‘I am where the birds live’: Rodney Bell on twirling in titanium

When Rodney Bell was lying in a spinal unit in 1991 he never thought he would spend the rest of his life as an acrobatic performer.

A motorbike accident had left him paralysed from the chest down. Rodney said it was then that “dance found me, I didn’t search for dance”.

Rodney Bell suffered a spinal injury more than 30 years ago, but he’s been dancing ever since.Credit:Steven Siewert

“I have been given this vehicle of dance, I have been gifted this vehicle of dance,” Bell said. “I’m upside-down, my organs are moving, my body is swaying. I’m in touch with nature, I’m up in the air, I am where the birds live, what more could you ask for?”

Bell’s The Air Between Us with dance partner Chloe Loftus is part of this year’s Sydney Festival, and is an aerial duet performed metres above the ground.

The New-Zealand born performer has spent a significant part of the past 25 years in dance but his road to spinning above Sydney’s Tallawoladah Lawn, opposite the Museum of Contemporary Art was as winding as his acrobatic displays.

A butcher by trade, he is now a vegetarian. His accident saw him spend a year in a spinal unit, after which Bell took up wheelchair basketball.

“I needed to find different ways of expressing myself, so I started watching basketball at the spinal unit, and I thought I would have a go … And the next minute I started playing for New Zealand,” Bell said.

It was while playing basketball that Bell discovered dance, when then-artistic director of arts organisation Touch Compass, Catherine Chappell, approached him to be in a video showing kids mixed-ability dance.

“She pulled me out on the floor, did some examples with me, and I found it quite interesting … the next minute I went to a workshop, and here I am,” he said.

After his father passed away, Bell followed his friend Susan to Seattle in 2005, where she was auditioning for Axis Dance Company, a world-renowned ensemble of disabled and non-disabled performers based in California.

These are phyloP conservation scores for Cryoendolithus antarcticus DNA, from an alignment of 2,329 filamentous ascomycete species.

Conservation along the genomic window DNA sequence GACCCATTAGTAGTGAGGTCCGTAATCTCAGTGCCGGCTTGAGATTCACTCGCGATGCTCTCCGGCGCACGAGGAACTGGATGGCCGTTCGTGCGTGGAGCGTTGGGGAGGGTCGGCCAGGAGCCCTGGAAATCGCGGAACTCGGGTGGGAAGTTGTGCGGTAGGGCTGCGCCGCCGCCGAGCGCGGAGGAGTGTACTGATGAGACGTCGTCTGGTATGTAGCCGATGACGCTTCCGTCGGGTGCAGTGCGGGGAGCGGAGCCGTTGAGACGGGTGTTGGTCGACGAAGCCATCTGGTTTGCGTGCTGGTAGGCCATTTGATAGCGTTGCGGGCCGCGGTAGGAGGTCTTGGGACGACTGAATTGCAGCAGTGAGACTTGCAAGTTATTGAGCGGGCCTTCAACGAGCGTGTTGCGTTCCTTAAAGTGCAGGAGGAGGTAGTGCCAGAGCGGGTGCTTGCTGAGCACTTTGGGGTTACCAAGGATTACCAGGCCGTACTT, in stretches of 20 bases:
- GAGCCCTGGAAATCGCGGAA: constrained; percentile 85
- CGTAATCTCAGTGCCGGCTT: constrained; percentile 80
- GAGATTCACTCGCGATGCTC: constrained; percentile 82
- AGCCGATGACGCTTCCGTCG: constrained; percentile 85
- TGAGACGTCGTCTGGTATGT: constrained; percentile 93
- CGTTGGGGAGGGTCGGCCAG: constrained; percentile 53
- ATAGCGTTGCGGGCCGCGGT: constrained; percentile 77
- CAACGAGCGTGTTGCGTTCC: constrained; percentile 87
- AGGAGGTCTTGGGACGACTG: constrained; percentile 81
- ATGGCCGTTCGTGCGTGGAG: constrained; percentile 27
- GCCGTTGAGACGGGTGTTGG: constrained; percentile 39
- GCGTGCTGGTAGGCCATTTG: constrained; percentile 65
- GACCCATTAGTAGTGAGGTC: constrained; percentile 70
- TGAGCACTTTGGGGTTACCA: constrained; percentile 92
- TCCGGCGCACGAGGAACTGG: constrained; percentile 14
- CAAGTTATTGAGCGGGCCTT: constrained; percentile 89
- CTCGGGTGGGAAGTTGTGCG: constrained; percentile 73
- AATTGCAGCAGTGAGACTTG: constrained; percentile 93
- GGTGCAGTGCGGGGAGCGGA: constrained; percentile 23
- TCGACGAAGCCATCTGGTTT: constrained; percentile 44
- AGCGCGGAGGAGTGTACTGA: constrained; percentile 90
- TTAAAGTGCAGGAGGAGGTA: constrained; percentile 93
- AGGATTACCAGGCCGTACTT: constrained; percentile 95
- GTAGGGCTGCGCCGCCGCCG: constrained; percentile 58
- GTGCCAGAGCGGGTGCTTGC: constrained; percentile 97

Rodney moved to the US to join Axis Dance Company in 2005.Credit:Steven Siewert

“My dad was my rock … I’ve always looked at my dad as my everything. When he disappeared, I had to get out of town. There was nothing that compared to him here, so I had to go,” he said.

Bell had no intention of auditioning for the company, so when they offered him a permanent position on the West Coast he was shocked, but eventually upped his life and moved to America.

“I ended up touring 32 states, teaching at different universities, dancing with some renowned choreographers in America,” Bell said.

For all the experience it gave him, the Axis Dance Company didn’t pay well. So when his contract ended in 2012, Bell was left homeless on the streets of San Francisco for three years.

”As performing artists we were underpaid, we didn’t have enough money to save up. I was staying in a low-income housing unit in the tenderloin district of San Francisco … it happened just like that,” Bell said.

“I am stubborn, and I didn’t want the pressure on my family. They didn’t even know I was homeless.”

When Bell finally got back to New Zealand in 2015, with a little help from charity Hand In Hand, an old dance friend got him off the couch and back performing.

”I told her about my stories, and she said that’s what the work is going to be about. So Meremere got created. An autobiographical work about my journey,” he said.

Rodney Bell in Meremere.Credit:Joseph Mayers

In 2018, Bell met his now-performance partner Chloe, and the two have been mesmerising audiences ever since.

“We went down by my river and Tim [Chloe’s husband] and her suspended the rope between these two beautiful trees down there, and we explored what that relationship might look like. And this is what evolved, The Air Between Us,” Bell said.

“I’m a different person. I love spinning, I love life, I love that challenge. And I love the energy of spinning. It took a little while to get used to, but I love it now.”

The Air Between Us is a free event on the Tallawoladah Lawn (opposite MCA). It’s on Saturday, February 21 at 1pm and 3pm, and Sunday, February 22 at 1pm and 4pm.

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